The rapid expansion of globalization continuously and greatly affects the world economy and business environment. One of the significant effects of globalization is that many domestic organizations now operate in foreign markets. Another major trend is the increased number of female workers in the workplace throughout the world. Such phenomena affect both organizations and the managers that operate in domestic and foreign countries. Managers must design equitable reward systems that can promote gender diversity, gain competitive advantage, enhance job performance and retention, improve organizational and job commitment, and reduce employee turnover. The purpose of the study was to examine both gender and individual differences using the equity sensitivity construct in two types of under-rewarded situations within a collectivistic culture, Korea. Observing the reactions from individual workers regarding equity sensitivity could provide valuable information to change or improve reward systems. A total of 400 survey packets were mailed to two regional universities in Korea. A total of 380 survey packages were returned, and 374 surveys were useable for data analysis. The results of the study illustrated that gender differences in equity sensitivity exist between Korean male and female students. Analyses of previous studies and the results of this study demonstrated the efficacy of equity sensitivity theory. Korean workers felt more entitleds than did workers from other countries in earlier studies. The significant finding was that Korean female students felt more entitled than did Korean male participants and their behaviors as entitleds was consistent with the dimensions of equity sensitivity theory.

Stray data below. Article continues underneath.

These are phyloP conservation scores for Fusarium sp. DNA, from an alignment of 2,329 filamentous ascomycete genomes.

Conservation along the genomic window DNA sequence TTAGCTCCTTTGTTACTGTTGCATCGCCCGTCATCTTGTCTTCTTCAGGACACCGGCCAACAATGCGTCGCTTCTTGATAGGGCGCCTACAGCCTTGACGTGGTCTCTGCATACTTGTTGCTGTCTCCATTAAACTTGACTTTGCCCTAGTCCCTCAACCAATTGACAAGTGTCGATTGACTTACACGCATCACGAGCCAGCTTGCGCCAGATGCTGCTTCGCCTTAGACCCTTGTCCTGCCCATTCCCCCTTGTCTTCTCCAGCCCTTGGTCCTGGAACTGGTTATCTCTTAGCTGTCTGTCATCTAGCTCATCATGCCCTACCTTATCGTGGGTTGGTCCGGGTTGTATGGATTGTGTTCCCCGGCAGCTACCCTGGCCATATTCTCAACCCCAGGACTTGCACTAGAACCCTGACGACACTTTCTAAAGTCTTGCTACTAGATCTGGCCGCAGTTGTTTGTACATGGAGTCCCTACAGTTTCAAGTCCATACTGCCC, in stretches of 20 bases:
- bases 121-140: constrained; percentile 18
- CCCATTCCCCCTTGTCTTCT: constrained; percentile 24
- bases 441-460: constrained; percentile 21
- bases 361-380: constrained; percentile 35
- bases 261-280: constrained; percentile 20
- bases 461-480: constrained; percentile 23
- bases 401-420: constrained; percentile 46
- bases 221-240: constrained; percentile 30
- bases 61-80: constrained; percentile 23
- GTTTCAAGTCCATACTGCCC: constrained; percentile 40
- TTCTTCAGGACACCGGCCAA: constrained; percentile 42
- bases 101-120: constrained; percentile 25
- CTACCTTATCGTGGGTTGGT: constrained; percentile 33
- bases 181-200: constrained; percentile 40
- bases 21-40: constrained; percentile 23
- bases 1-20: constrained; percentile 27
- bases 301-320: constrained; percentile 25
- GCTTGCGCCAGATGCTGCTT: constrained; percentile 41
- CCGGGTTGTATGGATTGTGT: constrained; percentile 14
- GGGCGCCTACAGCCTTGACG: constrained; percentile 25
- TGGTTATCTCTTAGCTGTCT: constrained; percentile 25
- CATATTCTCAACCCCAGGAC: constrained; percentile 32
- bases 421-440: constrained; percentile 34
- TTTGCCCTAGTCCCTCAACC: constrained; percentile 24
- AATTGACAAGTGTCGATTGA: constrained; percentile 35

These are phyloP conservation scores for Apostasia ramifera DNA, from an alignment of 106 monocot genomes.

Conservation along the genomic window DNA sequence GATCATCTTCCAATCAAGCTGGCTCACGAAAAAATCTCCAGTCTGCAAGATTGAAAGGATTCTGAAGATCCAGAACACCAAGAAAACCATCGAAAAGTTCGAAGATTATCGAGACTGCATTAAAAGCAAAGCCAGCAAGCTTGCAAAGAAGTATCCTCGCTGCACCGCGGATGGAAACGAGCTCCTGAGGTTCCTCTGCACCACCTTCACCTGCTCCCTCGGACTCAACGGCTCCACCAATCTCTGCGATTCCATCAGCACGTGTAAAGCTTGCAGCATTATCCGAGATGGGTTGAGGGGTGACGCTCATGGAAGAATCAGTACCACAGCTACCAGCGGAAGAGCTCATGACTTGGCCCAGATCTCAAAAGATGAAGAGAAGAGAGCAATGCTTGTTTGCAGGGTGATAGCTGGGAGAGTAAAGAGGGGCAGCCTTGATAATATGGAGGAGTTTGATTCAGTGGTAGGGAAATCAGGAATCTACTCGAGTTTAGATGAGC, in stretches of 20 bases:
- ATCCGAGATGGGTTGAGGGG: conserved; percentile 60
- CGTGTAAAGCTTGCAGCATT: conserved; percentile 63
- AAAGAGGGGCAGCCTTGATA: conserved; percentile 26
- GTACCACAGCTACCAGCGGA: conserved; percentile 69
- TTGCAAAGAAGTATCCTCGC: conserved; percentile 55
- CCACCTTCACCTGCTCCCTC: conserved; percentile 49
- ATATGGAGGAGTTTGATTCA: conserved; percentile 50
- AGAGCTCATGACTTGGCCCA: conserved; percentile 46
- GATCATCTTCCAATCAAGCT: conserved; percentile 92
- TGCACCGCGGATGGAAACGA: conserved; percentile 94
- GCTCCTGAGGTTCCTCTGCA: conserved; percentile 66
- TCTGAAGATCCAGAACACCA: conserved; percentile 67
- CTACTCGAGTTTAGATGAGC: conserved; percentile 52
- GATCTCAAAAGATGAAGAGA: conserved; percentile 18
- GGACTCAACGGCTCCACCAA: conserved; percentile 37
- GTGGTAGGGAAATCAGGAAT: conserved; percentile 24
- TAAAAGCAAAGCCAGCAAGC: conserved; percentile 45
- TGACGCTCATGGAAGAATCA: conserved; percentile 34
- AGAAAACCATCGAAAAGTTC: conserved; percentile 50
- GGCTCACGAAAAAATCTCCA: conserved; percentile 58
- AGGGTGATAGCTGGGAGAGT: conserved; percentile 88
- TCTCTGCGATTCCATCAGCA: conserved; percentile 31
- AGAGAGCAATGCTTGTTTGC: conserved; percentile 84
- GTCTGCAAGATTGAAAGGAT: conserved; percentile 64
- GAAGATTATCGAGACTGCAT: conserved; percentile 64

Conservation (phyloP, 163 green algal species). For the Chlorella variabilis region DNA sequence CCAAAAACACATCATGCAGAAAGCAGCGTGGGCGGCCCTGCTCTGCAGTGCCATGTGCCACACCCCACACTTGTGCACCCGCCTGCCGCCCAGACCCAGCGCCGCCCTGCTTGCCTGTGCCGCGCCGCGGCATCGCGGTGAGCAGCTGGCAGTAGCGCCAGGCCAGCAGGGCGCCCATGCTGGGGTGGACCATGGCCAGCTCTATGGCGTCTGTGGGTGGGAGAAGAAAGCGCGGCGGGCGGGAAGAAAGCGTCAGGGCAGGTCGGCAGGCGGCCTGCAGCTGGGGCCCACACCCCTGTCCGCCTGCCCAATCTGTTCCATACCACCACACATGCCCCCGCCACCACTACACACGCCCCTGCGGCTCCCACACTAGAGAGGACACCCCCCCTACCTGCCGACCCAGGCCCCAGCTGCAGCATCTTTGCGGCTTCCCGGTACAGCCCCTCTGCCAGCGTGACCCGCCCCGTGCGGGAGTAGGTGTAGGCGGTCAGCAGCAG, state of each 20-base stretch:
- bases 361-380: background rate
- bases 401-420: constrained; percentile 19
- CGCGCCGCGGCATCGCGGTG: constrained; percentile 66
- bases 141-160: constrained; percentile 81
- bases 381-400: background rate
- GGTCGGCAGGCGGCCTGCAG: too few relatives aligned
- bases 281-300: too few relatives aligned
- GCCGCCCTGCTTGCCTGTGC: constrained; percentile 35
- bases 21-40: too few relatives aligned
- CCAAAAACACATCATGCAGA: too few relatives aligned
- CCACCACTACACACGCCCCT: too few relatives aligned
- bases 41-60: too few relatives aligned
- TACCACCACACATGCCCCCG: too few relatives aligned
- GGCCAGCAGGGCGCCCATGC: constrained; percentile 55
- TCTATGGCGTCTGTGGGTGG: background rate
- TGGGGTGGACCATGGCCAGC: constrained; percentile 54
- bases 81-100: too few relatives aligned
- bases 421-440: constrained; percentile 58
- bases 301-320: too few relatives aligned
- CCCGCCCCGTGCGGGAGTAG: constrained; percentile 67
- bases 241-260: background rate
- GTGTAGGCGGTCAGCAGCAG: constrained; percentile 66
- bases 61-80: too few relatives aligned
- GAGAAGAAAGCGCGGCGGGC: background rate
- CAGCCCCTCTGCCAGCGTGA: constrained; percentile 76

|Subjects||Women's studies; Management|
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